All of the research supported through The Fred Hollows Foundation aims to improve our understanding of how to tackle avoidable blindness. We seek high impact information and results to address the most pressing issues that keep people needlessly blind today. The information gained through research is used to inform our work with local governments and partners to develop systems that enable us to end avoidable blindness.
PricewaterhouseCoopers: Investing in Vision
One example is research we commissioned with PricewaterhouseCoopers – it uncovered the compelling link between restoring sight and economic development. It found that for every US$1 invested in ending avoidable blindness, there was a US$4 economic benefit for a country’s economy. By looking at our key goal through an economic lens, it was demonstrated that ending avoidable blindness has benefits reaching far beyond health alone. If more people in a nation can see, more people can go to school, work, raise children or start businesses. Ending avoidable blindness improves the economy, equality, skills, GDP and development of a nation, while reducing the financial and social burden.
Here are some findings from the research:
There are still millions who need our help
- An estimated 32.4 million people are blind around the world
- A further 191 million are visually impaired
- 90% of people who are blind live in developing countries
It’s not just people who are suffering
- Ending avoidable blindness could inject as much as US$517 billion into struggling economies over a decade
- Every year, avoidable blindness costs developing countries around US$49 billion in lost economic activity
- Ending avoidable blindness in the developing world can be achieved for as little as US$2.20 per person, per year
For every US$1 invested in blindness prevention
- Globally: a potential return of US$4 in economic gains
- Pakistan: a potential return of US$6
- Kenya: a potential return of US$3.56
- Yunnan Province (one of the poorest regions in China): a potential return of US$3.16
Delve deeper into our studies – with our latest research reports and studies:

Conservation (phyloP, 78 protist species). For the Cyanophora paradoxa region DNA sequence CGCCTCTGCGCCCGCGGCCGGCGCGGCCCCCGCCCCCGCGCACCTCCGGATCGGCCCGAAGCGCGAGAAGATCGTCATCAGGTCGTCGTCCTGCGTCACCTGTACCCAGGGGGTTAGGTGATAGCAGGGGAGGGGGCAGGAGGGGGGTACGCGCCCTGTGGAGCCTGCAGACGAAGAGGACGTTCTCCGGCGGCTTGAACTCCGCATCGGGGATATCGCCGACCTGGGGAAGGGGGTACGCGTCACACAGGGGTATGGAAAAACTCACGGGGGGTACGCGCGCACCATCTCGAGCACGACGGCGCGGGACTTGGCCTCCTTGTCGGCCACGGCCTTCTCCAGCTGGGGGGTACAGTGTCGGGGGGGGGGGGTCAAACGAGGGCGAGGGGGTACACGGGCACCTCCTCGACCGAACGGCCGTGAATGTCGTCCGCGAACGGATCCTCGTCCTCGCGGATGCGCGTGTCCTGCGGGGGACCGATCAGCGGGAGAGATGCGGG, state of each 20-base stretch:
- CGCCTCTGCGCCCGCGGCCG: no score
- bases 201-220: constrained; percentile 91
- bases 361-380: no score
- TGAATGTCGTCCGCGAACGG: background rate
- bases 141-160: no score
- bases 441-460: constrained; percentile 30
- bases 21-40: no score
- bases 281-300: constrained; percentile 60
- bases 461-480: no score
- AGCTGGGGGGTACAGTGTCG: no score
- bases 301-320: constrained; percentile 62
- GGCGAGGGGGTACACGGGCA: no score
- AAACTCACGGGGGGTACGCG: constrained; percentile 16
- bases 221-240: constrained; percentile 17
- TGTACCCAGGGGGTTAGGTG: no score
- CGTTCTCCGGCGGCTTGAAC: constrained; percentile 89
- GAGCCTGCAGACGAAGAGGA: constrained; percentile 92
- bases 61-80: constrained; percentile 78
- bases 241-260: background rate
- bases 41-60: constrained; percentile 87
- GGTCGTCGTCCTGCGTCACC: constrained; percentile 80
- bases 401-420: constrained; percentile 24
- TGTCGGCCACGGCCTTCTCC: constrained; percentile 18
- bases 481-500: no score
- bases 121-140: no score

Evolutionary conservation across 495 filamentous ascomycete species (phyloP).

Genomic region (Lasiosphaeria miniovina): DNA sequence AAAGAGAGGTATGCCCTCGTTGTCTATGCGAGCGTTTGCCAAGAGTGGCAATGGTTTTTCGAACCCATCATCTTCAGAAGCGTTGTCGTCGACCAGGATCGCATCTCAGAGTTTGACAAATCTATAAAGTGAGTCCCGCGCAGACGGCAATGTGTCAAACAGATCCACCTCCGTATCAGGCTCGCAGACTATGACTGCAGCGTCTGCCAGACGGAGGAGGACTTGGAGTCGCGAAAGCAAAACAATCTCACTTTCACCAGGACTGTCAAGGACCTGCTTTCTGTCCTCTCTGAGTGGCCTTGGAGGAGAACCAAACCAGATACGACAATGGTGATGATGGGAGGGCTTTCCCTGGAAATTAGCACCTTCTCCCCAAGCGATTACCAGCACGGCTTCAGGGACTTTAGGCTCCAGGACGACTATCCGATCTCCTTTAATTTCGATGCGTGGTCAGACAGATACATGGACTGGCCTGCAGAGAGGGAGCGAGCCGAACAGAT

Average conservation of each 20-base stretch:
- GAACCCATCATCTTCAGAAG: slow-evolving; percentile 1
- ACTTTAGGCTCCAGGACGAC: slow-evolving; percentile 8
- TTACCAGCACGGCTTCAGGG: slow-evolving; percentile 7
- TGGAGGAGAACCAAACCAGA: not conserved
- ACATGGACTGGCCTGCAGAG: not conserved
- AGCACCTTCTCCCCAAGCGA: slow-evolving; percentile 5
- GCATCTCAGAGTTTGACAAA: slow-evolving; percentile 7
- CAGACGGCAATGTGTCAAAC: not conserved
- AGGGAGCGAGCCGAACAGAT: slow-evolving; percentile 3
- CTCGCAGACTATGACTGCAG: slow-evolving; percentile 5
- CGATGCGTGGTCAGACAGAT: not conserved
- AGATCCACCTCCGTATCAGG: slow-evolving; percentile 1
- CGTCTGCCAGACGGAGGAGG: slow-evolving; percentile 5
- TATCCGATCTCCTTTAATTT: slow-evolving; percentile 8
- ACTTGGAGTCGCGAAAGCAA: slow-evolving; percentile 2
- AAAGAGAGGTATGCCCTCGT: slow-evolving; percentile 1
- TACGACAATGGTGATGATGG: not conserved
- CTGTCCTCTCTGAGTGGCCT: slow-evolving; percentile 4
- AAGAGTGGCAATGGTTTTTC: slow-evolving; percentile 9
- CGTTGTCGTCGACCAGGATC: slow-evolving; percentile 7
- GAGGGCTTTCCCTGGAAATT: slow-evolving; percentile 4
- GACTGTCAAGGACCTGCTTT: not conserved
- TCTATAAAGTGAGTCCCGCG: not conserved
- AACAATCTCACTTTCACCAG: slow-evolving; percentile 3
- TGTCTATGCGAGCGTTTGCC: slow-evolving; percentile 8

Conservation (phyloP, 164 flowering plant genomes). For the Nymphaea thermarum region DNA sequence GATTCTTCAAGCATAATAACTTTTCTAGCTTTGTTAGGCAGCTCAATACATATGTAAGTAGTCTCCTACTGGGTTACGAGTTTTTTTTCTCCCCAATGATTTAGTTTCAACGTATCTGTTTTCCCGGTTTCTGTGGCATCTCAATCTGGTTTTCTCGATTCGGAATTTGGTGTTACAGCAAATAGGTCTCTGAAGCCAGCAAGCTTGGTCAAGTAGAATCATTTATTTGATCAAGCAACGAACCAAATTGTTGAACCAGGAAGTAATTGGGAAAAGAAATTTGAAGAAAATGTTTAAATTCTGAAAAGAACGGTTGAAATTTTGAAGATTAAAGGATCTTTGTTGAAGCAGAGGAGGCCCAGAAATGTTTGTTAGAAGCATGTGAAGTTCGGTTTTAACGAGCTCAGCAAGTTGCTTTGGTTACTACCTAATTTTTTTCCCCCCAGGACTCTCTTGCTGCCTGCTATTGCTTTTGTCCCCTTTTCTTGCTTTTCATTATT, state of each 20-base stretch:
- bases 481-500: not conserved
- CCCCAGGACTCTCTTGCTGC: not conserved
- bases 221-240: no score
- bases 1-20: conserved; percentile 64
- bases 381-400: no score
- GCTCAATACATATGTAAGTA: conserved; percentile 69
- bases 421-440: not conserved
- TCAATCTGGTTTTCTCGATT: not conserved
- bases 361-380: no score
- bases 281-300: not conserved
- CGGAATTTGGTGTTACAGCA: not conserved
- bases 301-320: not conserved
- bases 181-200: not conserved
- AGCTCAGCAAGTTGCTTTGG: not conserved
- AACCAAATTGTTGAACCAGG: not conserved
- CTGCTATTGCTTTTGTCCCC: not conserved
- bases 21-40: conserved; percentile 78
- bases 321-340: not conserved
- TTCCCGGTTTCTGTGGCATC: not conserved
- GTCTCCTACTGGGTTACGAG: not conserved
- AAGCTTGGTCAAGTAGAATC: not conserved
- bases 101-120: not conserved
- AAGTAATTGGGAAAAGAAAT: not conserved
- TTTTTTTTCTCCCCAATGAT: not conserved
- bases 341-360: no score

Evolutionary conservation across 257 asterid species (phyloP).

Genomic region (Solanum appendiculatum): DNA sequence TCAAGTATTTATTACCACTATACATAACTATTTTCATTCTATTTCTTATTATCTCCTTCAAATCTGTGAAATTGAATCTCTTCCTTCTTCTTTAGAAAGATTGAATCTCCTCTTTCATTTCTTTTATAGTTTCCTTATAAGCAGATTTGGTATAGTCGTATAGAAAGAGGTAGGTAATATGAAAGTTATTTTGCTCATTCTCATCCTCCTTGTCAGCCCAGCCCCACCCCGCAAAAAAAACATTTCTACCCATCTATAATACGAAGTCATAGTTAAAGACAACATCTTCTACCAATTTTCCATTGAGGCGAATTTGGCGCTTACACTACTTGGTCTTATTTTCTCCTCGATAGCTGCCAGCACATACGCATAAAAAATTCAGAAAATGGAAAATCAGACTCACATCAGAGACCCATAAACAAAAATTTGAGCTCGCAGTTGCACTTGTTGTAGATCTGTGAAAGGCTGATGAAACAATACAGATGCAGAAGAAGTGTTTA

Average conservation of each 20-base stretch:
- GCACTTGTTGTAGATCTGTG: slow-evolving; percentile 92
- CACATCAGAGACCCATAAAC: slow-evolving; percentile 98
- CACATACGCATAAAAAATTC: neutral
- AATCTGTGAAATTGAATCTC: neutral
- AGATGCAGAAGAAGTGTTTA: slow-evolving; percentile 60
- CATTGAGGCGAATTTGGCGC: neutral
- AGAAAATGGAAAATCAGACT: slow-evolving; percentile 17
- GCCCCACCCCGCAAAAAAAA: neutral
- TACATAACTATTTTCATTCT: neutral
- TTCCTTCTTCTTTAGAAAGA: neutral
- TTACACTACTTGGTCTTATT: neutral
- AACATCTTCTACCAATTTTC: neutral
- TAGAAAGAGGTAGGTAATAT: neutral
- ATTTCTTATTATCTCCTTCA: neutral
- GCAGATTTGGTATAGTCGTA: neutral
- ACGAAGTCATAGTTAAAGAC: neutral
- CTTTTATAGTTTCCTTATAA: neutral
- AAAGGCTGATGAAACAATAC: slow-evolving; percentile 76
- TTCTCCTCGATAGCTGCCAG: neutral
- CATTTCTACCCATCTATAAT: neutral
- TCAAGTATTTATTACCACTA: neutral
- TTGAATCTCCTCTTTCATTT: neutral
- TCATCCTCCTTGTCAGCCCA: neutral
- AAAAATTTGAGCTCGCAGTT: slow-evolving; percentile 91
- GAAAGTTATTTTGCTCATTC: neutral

Investing in Vision
Take a closer look at our PricewaterhouseCoopers report findings. The research delves into the impact of avoidable blindness from an economic standpoint. This document is the world’s first global cost benefit analysis of eliminating avoidable blindness.
The Visionary Study
In partnership with the world-class research facility, The George Institute for Global Health, we explored the impact of cataract surgery on patients in Vietnam. The results show that 17% fewer patients experience social and economic hardship after cataract surgery.
Better Vision, Healthy Aging project
In 2011, The Foundation recognised the rapid increase of an aging population in the Asia region. We collaborated with the Burnet Institute (Australia’s largest virology and communicable disease research institute) to discover ways to improve the health and vision for elders in the region. The results of this study brought about establishing the 204 Elders Clubs where elderly people can more easily access eye health advice.
Fred believed the only way to eliminate avoidable blindness was to break down every barrier in his way. One of these barriers was making sure developing countries had access to new technologies. Access was the first step, followed by reducing the cost of getting these tools to the people who needed them most.
We fund our partners to develop technology that is innovative, affordable and, most importantly, helps us reach our goal of ending avoidable blindness sooner. We collaborate with organisations that share our vision, sharing skills and working together to achieve this.
To help someone to see was a tremendous feeling and with medical and technological advances, we have greatly increased the ability of eye doctors to give that help.
- Professor Fred Hollows
In the final years of Fred’s life, he worked tirelessly to open intraocular lens factories in Eritrea and Nepal. These lenses were vital in restoring sight to people undergoing cataract surgery. If made in Australia, they’d cost hundreds of dollars. However, Fred knew if they were made locally, they’d become significantly more affordable. And he was right.
One year after he passed away, two laboratories were opened in his name; one in Asmara and one in Kathmandu. The lenses cost as little as US$5 each and are as vital today as they were in Fred’s time. To date, the laboratories have manufactured over 4 million lenses and are exported to more than 40 countries.
The Arclight is an inexpensive, pocket-sized breakthrough; an ophthalmoscope, made for diagnosing eye diseases in the developing world. Invented by William J Williams, with the support of The Foundation, it’s tipped to revolutionise eye care in the same way intraocular lenses did when they were first manufactured 20 years ago.
Lightweight, portable and solar powered, the Arclight costs around US$10, and is affordable for even the most under resourced health clinics in developing countries. By bringing health workers an affordable, mobile and easily accessible device, many more millions of people will now have the chance to get the back of their eyes comprehensively examined. Early and thorough eye examinations are vital for detecting diseases like cataract, trachoma and diabetic retinopathy before they cause blindness.